Magazine article Artforum International

Sidney Goodman

Magazine article Artforum International

Sidney Goodman

Article excerpt

There is, of course, no such thing as realism. As Donald Kuspit recently pointed out, the hyperprecision of a painter like Philip Pearlstein is actually rooted in a fascination with abstract, reified surfaces. By contrast, Sidney Goodman's notion of the real has less to do with verisimilitude than with the intensity of dreams; his work looks back, through aspects of Surrealism, to the eccentric fin-de-siecle visions of artists such as Odilon Redon.

Like many of the Symbolists, Goodman is more consistently effective on paper than on canvas; his paintings, though ambitious, are sometimes overly rhetorical. Of course, some may find even his drawings to be overstated; this is not an artist who knows how to take it easy. On the evidence of his recent drawings, Goodman would appear to be someone willing himself to visionary status, his unlikely means to that end being a compound of beaux-arts pictorial rhetoric and cinematic tropes.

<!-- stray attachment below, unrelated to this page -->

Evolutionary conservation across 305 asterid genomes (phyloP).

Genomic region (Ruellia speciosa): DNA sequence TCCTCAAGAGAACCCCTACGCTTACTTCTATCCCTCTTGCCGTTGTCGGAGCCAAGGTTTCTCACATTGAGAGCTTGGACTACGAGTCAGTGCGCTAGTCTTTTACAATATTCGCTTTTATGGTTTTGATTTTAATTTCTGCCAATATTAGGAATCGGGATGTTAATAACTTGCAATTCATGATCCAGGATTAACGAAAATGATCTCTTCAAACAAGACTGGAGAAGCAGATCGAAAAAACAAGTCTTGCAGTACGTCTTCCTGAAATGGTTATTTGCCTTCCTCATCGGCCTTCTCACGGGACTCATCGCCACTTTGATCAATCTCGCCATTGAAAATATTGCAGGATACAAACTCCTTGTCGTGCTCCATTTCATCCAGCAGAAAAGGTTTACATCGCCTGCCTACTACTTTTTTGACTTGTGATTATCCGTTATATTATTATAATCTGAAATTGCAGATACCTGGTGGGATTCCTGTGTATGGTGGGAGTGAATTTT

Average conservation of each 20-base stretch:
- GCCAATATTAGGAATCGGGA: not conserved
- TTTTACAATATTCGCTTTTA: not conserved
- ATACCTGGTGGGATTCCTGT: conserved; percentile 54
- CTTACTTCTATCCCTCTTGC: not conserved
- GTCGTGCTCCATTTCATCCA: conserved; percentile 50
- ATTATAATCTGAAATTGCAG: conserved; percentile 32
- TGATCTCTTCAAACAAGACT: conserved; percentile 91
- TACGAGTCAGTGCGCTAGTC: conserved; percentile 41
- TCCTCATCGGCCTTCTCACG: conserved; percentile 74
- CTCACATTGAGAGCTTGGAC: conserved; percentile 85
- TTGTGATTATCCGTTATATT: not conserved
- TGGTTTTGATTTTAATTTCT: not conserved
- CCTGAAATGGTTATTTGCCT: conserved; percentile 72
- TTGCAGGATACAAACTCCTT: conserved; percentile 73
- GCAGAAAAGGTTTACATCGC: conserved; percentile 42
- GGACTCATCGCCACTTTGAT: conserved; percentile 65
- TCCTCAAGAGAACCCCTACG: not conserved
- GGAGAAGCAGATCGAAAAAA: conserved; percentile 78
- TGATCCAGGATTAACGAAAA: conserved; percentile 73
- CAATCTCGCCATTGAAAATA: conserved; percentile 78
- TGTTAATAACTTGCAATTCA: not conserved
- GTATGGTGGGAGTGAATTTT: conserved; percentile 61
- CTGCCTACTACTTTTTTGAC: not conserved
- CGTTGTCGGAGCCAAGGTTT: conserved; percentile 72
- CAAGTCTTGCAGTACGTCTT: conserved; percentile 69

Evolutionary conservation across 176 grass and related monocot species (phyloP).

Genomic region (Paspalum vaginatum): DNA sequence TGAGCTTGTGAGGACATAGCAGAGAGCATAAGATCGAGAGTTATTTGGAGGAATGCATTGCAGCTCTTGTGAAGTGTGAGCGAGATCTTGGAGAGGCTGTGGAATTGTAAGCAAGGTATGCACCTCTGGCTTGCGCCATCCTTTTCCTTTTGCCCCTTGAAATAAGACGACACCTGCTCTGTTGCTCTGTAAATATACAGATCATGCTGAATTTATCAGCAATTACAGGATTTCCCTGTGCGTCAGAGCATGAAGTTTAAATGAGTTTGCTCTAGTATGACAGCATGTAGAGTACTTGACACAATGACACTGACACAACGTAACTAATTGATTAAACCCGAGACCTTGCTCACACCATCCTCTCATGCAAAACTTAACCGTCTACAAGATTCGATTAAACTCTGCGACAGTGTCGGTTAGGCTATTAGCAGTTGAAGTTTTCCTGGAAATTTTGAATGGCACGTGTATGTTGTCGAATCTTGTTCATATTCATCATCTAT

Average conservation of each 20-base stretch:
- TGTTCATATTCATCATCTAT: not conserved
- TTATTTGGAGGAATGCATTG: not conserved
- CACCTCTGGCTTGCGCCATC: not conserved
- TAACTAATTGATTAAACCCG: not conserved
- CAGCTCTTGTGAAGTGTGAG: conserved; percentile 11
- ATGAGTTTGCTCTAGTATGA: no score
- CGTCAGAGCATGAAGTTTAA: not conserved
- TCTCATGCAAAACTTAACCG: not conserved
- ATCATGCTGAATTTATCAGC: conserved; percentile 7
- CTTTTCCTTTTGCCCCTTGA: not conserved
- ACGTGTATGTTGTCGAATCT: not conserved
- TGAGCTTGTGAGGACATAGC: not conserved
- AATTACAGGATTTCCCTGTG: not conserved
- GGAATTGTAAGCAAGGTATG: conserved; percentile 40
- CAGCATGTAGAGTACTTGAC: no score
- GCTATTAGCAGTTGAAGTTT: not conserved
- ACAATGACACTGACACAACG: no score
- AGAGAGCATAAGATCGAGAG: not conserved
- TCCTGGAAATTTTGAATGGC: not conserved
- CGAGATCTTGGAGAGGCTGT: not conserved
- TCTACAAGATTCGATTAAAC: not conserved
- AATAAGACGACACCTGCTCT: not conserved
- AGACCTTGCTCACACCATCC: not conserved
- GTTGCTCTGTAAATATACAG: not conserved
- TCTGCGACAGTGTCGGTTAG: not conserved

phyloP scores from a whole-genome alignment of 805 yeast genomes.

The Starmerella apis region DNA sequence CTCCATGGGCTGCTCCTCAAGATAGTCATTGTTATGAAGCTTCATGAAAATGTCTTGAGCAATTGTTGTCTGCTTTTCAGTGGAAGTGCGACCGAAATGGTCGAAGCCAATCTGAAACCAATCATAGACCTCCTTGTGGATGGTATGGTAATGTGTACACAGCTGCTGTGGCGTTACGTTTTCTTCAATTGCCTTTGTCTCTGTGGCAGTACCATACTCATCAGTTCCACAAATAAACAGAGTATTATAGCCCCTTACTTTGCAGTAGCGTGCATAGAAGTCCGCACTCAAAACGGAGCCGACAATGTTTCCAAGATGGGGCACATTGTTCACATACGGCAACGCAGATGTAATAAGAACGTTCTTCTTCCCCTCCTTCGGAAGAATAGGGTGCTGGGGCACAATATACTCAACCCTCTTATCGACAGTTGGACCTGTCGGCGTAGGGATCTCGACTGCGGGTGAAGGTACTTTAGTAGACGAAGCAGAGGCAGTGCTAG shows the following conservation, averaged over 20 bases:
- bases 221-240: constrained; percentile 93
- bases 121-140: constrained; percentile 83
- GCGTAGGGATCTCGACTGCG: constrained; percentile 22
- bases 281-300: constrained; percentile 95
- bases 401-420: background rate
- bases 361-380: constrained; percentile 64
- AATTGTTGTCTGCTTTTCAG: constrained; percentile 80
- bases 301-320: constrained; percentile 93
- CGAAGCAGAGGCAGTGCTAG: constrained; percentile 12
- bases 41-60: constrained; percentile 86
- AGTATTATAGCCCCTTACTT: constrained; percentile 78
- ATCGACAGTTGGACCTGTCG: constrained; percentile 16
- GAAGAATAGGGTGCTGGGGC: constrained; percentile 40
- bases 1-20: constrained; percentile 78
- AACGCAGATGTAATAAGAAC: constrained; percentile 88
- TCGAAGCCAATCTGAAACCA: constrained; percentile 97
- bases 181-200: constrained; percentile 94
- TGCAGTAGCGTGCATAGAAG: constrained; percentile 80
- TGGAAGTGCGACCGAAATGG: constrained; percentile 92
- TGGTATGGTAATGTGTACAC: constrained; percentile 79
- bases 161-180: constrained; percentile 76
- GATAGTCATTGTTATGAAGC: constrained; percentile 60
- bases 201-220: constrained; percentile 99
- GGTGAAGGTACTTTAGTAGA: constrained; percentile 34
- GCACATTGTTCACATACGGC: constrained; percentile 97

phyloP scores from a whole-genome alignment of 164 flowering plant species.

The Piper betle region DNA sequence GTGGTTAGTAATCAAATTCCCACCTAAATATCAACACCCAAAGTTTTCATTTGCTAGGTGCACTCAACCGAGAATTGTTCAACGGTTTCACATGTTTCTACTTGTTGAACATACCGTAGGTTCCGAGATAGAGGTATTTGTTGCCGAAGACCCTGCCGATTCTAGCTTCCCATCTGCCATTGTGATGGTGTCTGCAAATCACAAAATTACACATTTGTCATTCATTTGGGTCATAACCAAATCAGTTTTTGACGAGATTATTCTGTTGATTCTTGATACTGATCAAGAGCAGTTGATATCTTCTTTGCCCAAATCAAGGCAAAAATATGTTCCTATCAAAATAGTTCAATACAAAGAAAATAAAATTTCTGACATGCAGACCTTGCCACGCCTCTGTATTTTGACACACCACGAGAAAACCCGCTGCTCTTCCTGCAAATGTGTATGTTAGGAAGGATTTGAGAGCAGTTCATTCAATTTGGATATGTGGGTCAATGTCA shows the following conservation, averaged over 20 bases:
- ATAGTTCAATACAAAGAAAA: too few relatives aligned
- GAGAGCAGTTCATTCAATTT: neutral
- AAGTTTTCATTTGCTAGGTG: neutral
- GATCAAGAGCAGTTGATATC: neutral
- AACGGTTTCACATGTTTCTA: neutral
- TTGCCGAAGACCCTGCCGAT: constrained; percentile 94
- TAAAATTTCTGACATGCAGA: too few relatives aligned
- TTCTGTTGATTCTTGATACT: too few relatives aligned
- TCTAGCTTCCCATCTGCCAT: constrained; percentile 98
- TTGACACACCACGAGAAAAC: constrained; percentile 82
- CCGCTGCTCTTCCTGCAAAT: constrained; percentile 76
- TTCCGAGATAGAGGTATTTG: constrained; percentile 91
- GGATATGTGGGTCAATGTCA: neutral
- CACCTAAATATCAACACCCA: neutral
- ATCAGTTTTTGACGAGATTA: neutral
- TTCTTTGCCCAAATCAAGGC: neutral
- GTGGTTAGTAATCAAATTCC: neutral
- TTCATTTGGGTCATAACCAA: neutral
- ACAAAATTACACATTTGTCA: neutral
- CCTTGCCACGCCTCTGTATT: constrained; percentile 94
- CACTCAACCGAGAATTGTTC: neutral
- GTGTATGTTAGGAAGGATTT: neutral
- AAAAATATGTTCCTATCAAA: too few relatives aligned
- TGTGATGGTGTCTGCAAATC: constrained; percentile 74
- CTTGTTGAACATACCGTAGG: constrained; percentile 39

In Night Vision, 1993, a large work in pastel and charcoal, Goodman plays, as he often does, on the contrast between black and white passages and those in color. At the right, emerging from a deep black ground, we see, as though from above, a sleeping woman, her flesh bathed in brightness. Inexplicably, her head lies in shadow. To her left sit fat red coils of what might be a python, though there is no detail that might identify this as anything other than an abstract configuration. …

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